There are many articles about Andrew Lansley repeatedly apologising to nurses for failing to effectively communicate his proposals to nurses following the Royal College of Nursing’s overwhelming vote of no confidence in his reforms yesterday. Ignoring the opposition of doctors and nurses unions – the British Medical Association and the Royal College of Nursing – Lansley is still claiming that his reforms has the support of the majority of health workers.
Lansley and his associated privateers repeatedly present opposition to their plans to destroy the National Health Service (NHS) as a failure to properly communicate their intentions. Nothing could be further from the truth. The intention has always been to deceive and obscure the fact that they intend to destroy the National Health Service.
Take for example the intention to abolish Primary Care Trusts (PCTs). The Con-Dem – Conservative and Liberal-Democrat – government claim that they want to move commissioning to GPs (general practitioners, family doctors). PCTs are accountable while GPs are private for-profit organisations that will delegate commissioning to further private for-profit organisations. There is absolutely no benefit other than to private companies and governments that want to relieved of their responsibilities. Commissioning will be moved to unaccountable private companies. The suggestion ammendment that local councillors should take part on these commissioning boards is just a ridiculous, messy bodge.
Leader of the Labour Party Ed Miliband called for the bill to be rejected yesterday. The bill should be rejected in its entirety.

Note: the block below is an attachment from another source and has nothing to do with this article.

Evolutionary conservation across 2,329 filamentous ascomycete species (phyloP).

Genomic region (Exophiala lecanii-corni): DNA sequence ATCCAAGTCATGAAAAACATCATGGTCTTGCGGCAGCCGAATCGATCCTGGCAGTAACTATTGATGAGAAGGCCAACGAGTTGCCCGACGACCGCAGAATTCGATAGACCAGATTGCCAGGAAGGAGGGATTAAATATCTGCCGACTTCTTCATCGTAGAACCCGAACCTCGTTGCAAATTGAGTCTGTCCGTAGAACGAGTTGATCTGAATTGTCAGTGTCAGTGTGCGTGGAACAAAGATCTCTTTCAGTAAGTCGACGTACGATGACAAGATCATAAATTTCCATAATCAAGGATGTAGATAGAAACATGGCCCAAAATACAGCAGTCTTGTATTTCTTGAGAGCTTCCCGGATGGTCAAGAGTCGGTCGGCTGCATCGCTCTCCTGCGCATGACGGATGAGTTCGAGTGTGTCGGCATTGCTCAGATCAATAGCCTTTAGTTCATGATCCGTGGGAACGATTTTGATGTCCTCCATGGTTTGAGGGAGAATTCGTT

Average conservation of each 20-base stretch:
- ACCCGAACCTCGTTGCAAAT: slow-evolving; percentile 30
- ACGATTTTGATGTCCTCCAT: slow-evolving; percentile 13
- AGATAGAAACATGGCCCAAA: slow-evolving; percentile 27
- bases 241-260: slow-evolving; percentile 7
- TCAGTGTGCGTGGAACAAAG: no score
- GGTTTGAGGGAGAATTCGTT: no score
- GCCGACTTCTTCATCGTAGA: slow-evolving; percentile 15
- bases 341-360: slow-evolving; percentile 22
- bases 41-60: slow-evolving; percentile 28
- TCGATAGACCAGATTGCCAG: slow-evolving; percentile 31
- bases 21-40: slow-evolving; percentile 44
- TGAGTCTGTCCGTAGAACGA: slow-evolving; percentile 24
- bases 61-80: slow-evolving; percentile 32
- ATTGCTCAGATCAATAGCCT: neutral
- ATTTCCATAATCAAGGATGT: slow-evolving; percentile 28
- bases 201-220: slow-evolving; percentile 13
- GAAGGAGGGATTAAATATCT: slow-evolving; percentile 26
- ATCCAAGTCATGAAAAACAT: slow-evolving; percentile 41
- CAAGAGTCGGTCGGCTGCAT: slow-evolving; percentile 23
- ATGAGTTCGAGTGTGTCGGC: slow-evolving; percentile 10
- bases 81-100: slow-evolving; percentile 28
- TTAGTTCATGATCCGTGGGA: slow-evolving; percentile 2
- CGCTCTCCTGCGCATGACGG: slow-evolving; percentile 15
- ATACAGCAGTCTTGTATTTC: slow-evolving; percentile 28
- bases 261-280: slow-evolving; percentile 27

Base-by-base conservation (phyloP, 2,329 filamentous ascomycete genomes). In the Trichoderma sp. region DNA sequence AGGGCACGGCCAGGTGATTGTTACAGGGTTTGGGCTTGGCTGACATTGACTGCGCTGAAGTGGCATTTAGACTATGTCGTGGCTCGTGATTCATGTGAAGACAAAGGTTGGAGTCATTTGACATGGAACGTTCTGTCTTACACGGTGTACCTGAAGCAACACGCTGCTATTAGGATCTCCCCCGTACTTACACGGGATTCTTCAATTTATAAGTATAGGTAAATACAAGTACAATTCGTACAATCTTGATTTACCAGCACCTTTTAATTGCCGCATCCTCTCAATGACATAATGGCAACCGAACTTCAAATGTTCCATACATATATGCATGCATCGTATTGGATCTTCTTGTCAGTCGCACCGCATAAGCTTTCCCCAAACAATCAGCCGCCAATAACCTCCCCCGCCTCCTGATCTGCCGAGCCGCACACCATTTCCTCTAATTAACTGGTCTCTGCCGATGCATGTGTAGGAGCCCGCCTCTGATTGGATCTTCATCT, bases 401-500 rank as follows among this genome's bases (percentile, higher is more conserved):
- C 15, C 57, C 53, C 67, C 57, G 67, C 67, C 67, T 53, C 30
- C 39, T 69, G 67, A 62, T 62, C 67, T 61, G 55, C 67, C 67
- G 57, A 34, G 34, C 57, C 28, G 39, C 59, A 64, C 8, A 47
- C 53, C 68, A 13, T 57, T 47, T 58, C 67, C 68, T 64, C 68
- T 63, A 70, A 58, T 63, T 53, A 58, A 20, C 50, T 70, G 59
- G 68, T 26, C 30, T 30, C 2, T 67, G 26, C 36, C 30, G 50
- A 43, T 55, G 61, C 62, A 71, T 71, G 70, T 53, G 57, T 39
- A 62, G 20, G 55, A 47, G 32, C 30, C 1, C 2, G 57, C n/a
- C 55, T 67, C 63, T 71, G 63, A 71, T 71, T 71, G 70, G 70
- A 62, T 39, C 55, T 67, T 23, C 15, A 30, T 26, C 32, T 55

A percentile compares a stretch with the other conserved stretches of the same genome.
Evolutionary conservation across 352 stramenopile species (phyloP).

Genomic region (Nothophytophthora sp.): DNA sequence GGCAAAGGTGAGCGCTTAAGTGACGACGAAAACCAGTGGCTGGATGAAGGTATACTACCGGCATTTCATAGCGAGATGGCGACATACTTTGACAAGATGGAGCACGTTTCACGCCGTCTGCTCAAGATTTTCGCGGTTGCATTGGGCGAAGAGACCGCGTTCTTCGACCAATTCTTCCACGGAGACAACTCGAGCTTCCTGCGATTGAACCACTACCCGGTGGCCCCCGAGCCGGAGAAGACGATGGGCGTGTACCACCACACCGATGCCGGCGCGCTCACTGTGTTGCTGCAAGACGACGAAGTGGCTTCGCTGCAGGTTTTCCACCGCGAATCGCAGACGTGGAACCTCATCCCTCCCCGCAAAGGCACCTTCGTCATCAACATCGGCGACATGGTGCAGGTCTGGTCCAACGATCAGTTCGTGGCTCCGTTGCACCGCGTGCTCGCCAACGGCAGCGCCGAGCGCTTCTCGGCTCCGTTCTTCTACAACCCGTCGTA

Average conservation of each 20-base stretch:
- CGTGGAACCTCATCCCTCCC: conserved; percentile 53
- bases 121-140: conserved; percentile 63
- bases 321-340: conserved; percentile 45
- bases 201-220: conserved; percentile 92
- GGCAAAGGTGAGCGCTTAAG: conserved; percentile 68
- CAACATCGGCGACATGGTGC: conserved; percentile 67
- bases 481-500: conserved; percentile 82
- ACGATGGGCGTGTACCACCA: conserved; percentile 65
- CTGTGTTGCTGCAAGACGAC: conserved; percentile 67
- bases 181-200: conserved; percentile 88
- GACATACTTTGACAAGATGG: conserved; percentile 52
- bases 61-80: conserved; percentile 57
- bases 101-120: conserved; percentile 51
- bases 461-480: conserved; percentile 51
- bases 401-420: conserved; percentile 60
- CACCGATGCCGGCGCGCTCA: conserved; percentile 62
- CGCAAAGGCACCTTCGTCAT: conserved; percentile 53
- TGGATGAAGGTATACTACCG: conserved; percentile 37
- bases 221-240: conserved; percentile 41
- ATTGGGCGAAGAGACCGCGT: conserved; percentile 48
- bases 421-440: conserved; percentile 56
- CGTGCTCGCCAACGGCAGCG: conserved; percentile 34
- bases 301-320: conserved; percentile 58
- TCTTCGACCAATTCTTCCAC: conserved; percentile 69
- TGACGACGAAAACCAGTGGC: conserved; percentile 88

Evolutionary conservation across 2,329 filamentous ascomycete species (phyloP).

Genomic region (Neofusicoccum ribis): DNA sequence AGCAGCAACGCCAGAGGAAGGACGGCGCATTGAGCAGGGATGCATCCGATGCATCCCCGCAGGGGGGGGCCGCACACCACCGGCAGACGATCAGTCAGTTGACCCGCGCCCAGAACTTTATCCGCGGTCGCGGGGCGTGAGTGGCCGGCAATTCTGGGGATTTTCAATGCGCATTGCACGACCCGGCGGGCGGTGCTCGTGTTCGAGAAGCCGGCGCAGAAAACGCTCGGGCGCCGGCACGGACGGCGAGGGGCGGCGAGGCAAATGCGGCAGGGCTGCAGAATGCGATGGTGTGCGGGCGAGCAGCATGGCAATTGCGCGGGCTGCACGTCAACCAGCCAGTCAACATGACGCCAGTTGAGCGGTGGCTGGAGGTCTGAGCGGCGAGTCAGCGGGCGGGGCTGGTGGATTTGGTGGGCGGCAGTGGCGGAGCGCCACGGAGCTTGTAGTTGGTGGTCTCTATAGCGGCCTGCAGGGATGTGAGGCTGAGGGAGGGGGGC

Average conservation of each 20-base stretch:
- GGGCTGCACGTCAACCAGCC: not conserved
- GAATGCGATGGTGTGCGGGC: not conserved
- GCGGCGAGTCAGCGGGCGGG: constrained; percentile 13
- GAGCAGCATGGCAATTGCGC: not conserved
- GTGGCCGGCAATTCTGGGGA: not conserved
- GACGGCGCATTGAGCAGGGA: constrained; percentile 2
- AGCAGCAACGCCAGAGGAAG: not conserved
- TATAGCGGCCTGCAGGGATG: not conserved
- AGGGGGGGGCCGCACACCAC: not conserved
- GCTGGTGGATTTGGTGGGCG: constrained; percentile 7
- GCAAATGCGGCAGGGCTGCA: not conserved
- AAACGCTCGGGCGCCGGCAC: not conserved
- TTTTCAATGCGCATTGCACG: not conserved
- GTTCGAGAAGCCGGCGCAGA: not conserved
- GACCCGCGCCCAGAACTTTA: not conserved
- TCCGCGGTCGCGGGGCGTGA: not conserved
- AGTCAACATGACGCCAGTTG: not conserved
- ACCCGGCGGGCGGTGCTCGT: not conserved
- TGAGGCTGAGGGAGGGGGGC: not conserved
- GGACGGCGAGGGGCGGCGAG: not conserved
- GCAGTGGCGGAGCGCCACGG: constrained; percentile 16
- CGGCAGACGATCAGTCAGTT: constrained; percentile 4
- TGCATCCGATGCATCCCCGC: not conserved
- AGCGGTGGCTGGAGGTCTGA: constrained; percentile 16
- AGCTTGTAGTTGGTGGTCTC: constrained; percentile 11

The Red Pepper article provides good background.
A few recent news articles concerning the UK’s Conservative and Liberal-Democrat coalition government – the ConDem’s – brutal attack on the National Health Service.
Colin Leys analyses the ammendments being proposed to the Coalition’s Health and Social Care Bill, and shows how campaigners can use the pause to defend the NHS.
The pause announced by Andrew Lansley in the parliamentary passage of the Health and Social Care Bill indicates the serious trouble that opposition to the Bill is causing the Coalition. It is intended to give a noticeably isolated Lansley time to find compromise amendments which will allow Cameron and himself to say they have responded to public opinion, to allow the Lib Dem leadership to say they have secured concessions, and to still allow Lansley and the private sector to replace the NHS as a comprehensive and universal service with a healthcare market.
Cameron now knows he has allowed a well-informed but tunnel-vision privatiser, who is close and deeply obligated to the private health industry, to push ahead with a bill that risks major electoral penalties. He will wait to see whether Lansley can buy off enough opposition. For both Lansley and Cameron the question is whether they can keep the Lib Dem leadership in the Coalition when the Lib Dem rank and file are pressing to make the defence of the NHS a final sticking-point.
The fact that the story has kept changing day by day shows that the task is seen as quite problematic. At first Lansley said there would be two months of ‘listening’. But he made it so clear that he meant we would be listening to him that the story then had to be changed to one in which he would do the listening, but only to health professionals; and then the idea occurred of listening only those likely to support the Bill. Cameron, accompanied by Lansley, personally announced the creation of a Listening Forum, consisting of patients as well as nurses and doctors. The Forum has since developed into a Futures Panel of five, to be assisted by a forum of 40 doctors, who in turn will listen to ‘grassroots GPs’ around England, and will be chaired by the outgoing chair of the Royal College of GPs (RCGP), Dr Field, a long-term proponent of marketisation.